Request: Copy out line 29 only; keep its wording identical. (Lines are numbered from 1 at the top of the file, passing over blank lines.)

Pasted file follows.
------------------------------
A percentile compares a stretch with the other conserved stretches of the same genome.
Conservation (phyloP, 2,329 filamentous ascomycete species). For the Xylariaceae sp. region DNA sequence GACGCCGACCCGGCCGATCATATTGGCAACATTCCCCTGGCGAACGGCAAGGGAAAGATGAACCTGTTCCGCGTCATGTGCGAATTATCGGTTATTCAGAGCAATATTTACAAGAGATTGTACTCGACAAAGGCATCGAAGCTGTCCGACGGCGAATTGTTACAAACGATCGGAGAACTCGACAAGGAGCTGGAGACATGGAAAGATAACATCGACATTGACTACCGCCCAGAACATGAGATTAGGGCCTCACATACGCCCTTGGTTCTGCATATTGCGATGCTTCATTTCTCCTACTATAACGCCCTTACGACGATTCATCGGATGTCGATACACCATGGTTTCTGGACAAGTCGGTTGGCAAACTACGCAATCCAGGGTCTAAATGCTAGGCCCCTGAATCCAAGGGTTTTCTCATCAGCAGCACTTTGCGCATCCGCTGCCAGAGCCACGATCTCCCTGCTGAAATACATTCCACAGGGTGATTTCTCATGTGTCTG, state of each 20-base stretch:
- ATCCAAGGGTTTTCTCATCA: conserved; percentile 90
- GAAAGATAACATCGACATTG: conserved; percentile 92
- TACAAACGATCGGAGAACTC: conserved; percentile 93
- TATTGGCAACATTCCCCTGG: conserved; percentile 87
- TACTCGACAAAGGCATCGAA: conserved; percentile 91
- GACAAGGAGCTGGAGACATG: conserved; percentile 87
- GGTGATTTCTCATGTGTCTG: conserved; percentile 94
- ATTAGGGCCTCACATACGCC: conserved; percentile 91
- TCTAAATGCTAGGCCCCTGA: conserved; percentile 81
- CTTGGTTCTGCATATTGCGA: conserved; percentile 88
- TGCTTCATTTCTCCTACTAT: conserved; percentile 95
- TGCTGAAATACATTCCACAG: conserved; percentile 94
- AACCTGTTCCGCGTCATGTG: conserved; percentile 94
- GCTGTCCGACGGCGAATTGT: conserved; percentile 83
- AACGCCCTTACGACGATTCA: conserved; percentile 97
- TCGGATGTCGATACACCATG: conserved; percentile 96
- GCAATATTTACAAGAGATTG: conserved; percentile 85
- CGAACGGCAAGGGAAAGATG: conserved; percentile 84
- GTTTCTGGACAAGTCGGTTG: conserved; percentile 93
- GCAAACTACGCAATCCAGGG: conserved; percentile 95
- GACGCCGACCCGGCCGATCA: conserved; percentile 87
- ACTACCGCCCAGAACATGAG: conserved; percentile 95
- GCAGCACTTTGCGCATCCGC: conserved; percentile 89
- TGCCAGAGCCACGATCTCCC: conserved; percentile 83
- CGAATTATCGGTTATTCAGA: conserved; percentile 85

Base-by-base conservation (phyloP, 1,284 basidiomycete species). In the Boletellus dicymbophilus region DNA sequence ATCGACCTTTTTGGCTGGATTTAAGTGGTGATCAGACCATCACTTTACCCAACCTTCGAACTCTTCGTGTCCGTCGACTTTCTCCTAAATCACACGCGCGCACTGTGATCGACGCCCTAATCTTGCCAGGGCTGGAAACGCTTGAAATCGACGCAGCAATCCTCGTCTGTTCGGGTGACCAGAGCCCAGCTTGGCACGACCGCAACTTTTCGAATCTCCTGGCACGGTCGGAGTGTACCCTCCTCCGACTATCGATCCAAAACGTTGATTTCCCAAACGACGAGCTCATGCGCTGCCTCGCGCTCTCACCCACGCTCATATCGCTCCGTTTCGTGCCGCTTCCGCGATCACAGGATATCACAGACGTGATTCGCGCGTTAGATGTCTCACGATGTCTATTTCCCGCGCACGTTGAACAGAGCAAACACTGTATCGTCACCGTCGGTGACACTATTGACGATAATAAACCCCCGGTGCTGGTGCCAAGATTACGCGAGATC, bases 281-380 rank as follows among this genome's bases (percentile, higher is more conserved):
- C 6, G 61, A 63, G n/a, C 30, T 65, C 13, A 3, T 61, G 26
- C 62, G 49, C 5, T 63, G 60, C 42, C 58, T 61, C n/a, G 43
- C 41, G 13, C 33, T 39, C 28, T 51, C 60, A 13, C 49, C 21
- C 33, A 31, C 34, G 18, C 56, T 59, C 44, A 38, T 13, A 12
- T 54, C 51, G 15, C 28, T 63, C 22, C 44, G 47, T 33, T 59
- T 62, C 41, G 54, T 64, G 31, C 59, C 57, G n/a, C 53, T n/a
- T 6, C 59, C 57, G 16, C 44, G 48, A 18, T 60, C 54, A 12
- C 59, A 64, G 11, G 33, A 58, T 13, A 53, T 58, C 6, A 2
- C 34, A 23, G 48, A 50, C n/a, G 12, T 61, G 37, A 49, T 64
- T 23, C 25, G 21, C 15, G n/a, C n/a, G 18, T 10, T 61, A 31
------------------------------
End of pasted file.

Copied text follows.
- C 6, G 61, A 63, G n/a, C 30, T 65, C 13, A 3, T 61, G 26